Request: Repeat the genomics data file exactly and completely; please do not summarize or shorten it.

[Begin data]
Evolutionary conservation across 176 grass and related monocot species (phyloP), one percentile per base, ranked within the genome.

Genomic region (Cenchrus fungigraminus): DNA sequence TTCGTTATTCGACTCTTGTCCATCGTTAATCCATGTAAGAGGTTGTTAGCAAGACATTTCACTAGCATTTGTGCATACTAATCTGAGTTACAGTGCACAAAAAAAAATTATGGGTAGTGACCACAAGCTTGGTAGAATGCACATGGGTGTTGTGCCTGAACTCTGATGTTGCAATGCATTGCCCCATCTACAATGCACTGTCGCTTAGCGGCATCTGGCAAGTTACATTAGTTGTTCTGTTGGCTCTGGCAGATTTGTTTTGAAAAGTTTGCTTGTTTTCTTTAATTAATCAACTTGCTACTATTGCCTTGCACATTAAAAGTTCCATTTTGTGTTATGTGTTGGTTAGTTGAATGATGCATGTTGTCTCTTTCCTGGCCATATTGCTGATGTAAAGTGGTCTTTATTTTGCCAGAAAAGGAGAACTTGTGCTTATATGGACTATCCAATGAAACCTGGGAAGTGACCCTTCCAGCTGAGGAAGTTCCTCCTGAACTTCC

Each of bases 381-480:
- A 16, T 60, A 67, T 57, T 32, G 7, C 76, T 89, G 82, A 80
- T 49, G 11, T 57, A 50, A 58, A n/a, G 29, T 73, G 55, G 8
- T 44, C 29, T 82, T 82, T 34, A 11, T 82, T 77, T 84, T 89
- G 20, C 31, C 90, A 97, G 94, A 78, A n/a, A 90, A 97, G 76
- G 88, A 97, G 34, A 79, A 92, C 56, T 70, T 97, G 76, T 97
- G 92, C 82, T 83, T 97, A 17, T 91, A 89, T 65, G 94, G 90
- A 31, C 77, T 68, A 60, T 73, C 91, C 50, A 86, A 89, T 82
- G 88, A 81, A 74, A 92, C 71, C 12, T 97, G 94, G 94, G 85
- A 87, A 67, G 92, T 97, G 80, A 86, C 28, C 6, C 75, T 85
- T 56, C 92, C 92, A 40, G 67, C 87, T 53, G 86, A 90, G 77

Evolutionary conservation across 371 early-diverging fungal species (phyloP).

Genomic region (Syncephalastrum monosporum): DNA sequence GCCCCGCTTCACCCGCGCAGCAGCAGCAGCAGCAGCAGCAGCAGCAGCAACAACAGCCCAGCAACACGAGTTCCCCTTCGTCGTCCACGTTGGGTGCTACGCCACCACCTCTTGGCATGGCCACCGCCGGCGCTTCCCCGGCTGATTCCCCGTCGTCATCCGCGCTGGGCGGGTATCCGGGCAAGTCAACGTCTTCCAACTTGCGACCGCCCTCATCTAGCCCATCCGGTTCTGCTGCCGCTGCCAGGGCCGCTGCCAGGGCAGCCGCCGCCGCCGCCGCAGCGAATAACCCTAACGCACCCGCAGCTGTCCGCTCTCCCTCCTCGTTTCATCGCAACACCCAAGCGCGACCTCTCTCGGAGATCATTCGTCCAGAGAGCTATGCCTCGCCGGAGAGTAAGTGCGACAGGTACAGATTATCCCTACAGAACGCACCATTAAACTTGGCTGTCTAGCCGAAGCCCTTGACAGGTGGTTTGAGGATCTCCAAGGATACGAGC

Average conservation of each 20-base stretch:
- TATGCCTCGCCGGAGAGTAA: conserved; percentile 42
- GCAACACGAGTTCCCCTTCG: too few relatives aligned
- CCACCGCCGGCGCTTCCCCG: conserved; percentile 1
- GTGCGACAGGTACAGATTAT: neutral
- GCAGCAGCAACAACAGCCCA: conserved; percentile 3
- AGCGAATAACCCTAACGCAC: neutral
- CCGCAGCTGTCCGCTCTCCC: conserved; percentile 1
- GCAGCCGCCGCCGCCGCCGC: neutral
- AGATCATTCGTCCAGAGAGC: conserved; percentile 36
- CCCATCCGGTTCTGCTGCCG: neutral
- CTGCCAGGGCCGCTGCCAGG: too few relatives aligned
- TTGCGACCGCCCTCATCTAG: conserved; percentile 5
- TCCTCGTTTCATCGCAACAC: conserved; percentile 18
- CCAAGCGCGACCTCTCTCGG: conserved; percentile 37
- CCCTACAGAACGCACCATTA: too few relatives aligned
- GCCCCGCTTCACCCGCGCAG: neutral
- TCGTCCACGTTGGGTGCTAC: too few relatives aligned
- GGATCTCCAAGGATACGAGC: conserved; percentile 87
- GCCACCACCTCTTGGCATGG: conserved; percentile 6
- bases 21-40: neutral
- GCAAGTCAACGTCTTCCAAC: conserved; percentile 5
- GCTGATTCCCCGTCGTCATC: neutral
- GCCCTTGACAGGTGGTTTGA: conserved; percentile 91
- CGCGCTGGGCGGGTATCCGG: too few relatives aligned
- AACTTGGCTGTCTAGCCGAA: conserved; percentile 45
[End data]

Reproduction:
Evolutionary conservation across 176 grass and related monocot species (phyloP), one percentile per base, ranked within the genome.

Genomic region (Cenchrus fungigraminus): DNA sequence TTCGTTATTCGACTCTTGTCCATCGTTAATCCATGTAAGAGGTTGTTAGCAAGACATTTCACTAGCATTTGTGCATACTAATCTGAGTTACAGTGCACAAAAAAAAATTATGGGTAGTGACCACAAGCTTGGTAGAATGCACATGGGTGTTGTGCCTGAACTCTGATGTTGCAATGCATTGCCCCATCTACAATGCACTGTCGCTTAGCGGCATCTGGCAAGTTACATTAGTTGTTCTGTTGGCTCTGGCAGATTTGTTTTGAAAAGTTTGCTTGTTTTCTTTAATTAATCAACTTGCTACTATTGCCTTGCACATTAAAAGTTCCATTTTGTGTTATGTGTTGGTTAGTTGAATGATGCATGTTGTCTCTTTCCTGGCCATATTGCTGATGTAAAGTGGTCTTTATTTTGCCAGAAAAGGAGAACTTGTGCTTATATGGACTATCCAATGAAACCTGGGAAGTGACCCTTCCAGCTGAGGAAGTTCCTCCTGAACTTCC

Each of bases 381-480:
- A 16, T 60, A 67, T 57, T 32, G 7, C 76, T 89, G 82, A 80
- T 49, G 11, T 57, A 50, A 58, A n/a, G 29, T 73, G 55, G 8
- T 44, C 29, T 82, T 82, T 34, A 11, T 82, T 77, T 84, T 89
- G 20, C 31, C 90, A 97, G 94, A 78, A n/a, A 90, A 97, G 76
- G 88, A 97, G 34, A 79, A 92, C 56, T 70, T 97, G 76, T 97
- G 92, C 82, T 83, T 97, A 17, T 91, A 89, T 65, G 94, G 90
- A 31, C 77, T 68, A 60, T 73, C 91, C 50, A 86, A 89, T 82
- G 88, A 81, A 74, A 92, C 71, C 12, T 97, G 94, G 94, G 85
- A 87, A 67, G 92, T 97, G 80, A 86, C 28, C 6, C 75, T 85
- T 56, C 92, C 92, A 40, G 67, C 87, T 53, G 86, A 90, G 77

Evolutionary conservation across 371 early-diverging fungal species (phyloP).

Genomic region (Syncephalastrum monosporum): DNA sequence GCCCCGCTTCACCCGCGCAGCAGCAGCAGCAGCAGCAGCAGCAGCAGCAACAACAGCCCAGCAACACGAGTTCCCCTTCGTCGTCCACGTTGGGTGCTACGCCACCACCTCTTGGCATGGCCACCGCCGGCGCTTCCCCGGCTGATTCCCCGTCGTCATCCGCGCTGGGCGGGTATCCGGGCAAGTCAACGTCTTCCAACTTGCGACCGCCCTCATCTAGCCCATCCGGTTCTGCTGCCGCTGCCAGGGCCGCTGCCAGGGCAGCCGCCGCCGCCGCCGCAGCGAATAACCCTAACGCACCCGCAGCTGTCCGCTCTCCCTCCTCGTTTCATCGCAACACCCAAGCGCGACCTCTCTCGGAGATCATTCGTCCAGAGAGCTATGCCTCGCCGGAGAGTAAGTGCGACAGGTACAGATTATCCCTACAGAACGCACCATTAAACTTGGCTGTCTAGCCGAAGCCCTTGACAGGTGGTTTGAGGATCTCCAAGGATACGAGC

Average conservation of each 20-base stretch:
- TATGCCTCGCCGGAGAGTAA: conserved; percentile 42
- GCAACACGAGTTCCCCTTCG: too few relatives aligned
- CCACCGCCGGCGCTTCCCCG: conserved; percentile 1
- GTGCGACAGGTACAGATTAT: neutral
- GCAGCAGCAACAACAGCCCA: conserved; percentile 3
- AGCGAATAACCCTAACGCAC: neutral
- CCGCAGCTGTCCGCTCTCCC: conserved; percentile 1
- GCAGCCGCCGCCGCCGCCGC: neutral
- AGATCATTCGTCCAGAGAGC: conserved; percentile 36
- CCCATCCGGTTCTGCTGCCG: neutral
- CTGCCAGGGCCGCTGCCAGG: too few relatives aligned
- TTGCGACCGCCCTCATCTAG: conserved; percentile 5
- TCCTCGTTTCATCGCAACAC: conserved; percentile 18
- CCAAGCGCGACCTCTCTCGG: conserved; percentile 37
- CCCTACAGAACGCACCATTA: too few relatives aligned
- GCCCCGCTTCACCCGCGCAG: neutral
- TCGTCCACGTTGGGTGCTAC: too few relatives aligned
- GGATCTCCAAGGATACGAGC: conserved; percentile 87
- GCCACCACCTCTTGGCATGG: conserved; percentile 6
- bases 21-40: neutral
- GCAAGTCAACGTCTTCCAAC: conserved; percentile 5
- GCTGATTCCCCGTCGTCATC: neutral
- GCCCTTGACAGGTGGTTTGA: conserved; percentile 91
- CGCGCTGGGCGGGTATCCGG: too few relatives aligned
- AACTTGGCTGTCTAGCCGAA: conserved; percentile 45